liner notes from Gallicantus's third cd release describe the exchange:
The connection that brings together the music of William Byrd (c.1540-1623) and Philippe de Monte (1521-1603) is a most unusual one: a very rare documented instance of two composers from distant parts of Europe engaging in a personal musical exchange. According to an 18th-century manuscript in the British Library, de Monte had come to England in 1554 as a singer in the choir that accompanied his employer, the Spanish king Philip II, as he contracted a dynastic marriage to Mary Tudor. It seems that de Monte may have made contact with the young William Byrd, for some 30 years later he sent him the eight-part motet Super flumina Babylonis, and the following year, Byrd responded with his own eight-part Quomodo cantabimus, whose words are drawn from verses of that same psalm, no. 136. Exactly what occasioned this musical transaction is not known, but the words must have held particular resonance for Byrd at that time, as this famous psalm of captivity and exile would surely be interpreted as a barely veiled allusion to the dangerous situation that he and his fellow recusant Catholics were facing under a Protestant regime in England at a time when political tensions were aggravating the existing religious ones; perhaps word of these developments had reached de Monte, either in Prague or via his benefice at Cambrai, near the Catholic English College at Douai.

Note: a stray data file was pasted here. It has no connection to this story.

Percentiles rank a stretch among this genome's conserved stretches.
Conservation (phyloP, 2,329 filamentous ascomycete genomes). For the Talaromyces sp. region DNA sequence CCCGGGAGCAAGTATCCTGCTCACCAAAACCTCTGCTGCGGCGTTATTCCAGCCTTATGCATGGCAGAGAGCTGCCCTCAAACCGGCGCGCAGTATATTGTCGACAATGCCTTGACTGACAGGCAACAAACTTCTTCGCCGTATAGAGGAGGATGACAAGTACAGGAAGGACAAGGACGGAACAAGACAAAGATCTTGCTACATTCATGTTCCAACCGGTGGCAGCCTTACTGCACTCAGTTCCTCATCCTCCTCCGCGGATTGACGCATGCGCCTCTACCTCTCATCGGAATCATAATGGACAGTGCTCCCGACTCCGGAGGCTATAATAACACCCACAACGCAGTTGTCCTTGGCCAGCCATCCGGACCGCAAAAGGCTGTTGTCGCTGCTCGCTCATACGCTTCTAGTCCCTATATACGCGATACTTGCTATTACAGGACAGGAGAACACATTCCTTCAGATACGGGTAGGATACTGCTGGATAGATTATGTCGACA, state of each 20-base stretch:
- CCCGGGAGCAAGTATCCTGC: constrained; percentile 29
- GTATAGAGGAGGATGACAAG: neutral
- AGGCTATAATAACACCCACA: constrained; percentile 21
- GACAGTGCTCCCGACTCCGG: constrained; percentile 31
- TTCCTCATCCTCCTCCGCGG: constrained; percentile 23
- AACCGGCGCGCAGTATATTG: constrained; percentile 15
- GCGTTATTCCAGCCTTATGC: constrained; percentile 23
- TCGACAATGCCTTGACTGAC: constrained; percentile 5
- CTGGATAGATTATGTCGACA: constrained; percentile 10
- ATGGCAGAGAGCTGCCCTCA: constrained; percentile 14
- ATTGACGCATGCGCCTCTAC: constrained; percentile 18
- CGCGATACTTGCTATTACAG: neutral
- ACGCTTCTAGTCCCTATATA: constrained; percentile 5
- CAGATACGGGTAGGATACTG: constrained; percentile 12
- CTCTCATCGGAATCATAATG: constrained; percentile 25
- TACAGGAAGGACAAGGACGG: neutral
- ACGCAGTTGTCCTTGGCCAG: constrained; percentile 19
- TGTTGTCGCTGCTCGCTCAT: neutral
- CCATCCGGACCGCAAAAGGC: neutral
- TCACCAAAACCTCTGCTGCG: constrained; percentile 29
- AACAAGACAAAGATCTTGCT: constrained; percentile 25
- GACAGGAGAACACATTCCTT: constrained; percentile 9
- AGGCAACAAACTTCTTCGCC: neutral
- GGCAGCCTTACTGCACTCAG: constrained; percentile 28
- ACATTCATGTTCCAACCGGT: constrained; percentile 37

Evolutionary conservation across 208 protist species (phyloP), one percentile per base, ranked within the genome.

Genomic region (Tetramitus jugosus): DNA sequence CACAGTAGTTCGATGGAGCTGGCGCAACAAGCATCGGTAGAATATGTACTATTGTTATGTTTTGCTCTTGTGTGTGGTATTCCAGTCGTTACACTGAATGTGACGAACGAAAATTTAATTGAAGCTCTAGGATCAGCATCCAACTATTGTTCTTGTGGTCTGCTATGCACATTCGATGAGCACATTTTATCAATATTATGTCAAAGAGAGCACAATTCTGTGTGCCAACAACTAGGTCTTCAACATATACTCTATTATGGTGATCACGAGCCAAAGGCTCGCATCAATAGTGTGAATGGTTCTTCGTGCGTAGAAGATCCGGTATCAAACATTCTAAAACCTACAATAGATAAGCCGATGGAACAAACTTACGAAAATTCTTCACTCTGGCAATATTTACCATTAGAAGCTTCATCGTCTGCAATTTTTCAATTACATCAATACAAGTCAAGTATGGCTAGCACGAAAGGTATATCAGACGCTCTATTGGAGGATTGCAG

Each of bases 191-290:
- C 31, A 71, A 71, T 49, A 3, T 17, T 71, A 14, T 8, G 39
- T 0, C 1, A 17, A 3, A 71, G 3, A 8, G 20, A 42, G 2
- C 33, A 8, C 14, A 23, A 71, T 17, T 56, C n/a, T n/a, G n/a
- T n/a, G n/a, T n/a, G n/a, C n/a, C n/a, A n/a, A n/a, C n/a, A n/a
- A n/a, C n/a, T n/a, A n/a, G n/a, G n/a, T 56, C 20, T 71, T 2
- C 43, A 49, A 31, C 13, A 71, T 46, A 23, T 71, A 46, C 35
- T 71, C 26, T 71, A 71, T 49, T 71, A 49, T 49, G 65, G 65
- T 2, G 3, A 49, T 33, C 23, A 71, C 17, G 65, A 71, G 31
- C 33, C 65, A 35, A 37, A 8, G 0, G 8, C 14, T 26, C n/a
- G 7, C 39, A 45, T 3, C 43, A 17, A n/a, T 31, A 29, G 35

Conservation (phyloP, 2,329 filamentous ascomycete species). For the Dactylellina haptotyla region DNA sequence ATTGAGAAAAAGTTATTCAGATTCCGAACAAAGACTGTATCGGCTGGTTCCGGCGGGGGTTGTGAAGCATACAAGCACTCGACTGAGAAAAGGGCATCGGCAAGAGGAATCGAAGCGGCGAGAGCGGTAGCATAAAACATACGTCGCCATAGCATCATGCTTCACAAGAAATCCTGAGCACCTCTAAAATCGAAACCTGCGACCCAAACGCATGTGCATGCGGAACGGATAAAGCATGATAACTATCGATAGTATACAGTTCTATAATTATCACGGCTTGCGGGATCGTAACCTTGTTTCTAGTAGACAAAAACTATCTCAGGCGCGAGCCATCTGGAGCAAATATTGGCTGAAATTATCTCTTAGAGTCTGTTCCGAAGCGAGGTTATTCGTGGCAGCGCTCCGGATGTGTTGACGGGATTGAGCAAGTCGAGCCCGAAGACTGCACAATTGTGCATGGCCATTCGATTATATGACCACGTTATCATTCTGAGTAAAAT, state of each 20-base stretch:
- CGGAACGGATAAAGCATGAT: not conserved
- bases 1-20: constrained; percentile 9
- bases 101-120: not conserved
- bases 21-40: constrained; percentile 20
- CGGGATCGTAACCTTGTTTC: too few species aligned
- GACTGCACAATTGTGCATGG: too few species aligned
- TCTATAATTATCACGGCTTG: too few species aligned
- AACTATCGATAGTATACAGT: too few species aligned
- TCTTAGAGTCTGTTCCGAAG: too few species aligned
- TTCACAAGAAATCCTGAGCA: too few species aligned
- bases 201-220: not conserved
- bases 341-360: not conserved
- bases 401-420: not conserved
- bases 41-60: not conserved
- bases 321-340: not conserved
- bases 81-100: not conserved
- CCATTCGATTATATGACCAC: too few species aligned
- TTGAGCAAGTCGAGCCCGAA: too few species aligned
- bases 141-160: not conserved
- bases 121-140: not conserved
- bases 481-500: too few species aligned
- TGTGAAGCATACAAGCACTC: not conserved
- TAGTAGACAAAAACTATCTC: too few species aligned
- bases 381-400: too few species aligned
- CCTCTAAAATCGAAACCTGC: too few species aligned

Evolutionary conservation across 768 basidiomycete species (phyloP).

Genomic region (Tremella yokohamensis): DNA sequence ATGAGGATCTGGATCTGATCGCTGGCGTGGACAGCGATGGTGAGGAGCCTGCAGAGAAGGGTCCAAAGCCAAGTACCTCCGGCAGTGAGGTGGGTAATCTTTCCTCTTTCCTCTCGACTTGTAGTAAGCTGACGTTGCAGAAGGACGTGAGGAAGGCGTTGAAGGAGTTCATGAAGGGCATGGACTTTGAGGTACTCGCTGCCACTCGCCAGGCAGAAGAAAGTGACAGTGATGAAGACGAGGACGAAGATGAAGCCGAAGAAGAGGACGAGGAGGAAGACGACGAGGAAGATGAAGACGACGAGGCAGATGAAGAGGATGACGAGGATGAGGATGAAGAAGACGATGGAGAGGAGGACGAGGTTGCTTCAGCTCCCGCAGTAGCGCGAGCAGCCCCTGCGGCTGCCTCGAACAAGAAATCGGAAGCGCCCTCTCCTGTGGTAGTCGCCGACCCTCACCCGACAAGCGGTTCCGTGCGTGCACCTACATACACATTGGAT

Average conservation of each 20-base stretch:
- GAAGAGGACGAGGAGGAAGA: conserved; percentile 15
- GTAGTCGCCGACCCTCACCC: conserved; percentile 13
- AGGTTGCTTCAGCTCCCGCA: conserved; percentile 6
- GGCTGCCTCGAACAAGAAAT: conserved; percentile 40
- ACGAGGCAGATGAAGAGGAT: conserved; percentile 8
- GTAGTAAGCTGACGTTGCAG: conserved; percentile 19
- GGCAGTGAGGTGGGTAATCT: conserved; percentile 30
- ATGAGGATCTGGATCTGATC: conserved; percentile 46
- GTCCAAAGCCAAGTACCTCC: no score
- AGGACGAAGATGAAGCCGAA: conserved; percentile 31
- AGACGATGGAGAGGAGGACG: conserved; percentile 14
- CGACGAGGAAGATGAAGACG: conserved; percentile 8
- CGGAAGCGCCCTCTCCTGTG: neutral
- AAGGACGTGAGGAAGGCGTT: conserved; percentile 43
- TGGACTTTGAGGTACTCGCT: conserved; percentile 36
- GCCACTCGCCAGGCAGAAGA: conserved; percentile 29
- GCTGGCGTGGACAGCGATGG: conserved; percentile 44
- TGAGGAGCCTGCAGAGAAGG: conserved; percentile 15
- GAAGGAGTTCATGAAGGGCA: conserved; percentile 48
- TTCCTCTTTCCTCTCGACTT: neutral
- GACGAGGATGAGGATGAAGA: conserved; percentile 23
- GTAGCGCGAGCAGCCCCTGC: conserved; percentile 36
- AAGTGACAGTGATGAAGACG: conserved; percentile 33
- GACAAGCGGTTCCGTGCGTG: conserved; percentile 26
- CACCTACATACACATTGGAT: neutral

The CD is available from Signum Classics and the website highlights the key to the hidden meaning of Byrd's setting of these texts: "The texts reveal the Catholic community’s sense of isolation (“How shall we sing the Lord’s song in a strange land?” – Quomodo Cantabimus) and bereavement (“Jerusalem is wasted” – Ne Irascaris), and the elaborate, poetic nature of the encoded messages distributed within it through music.'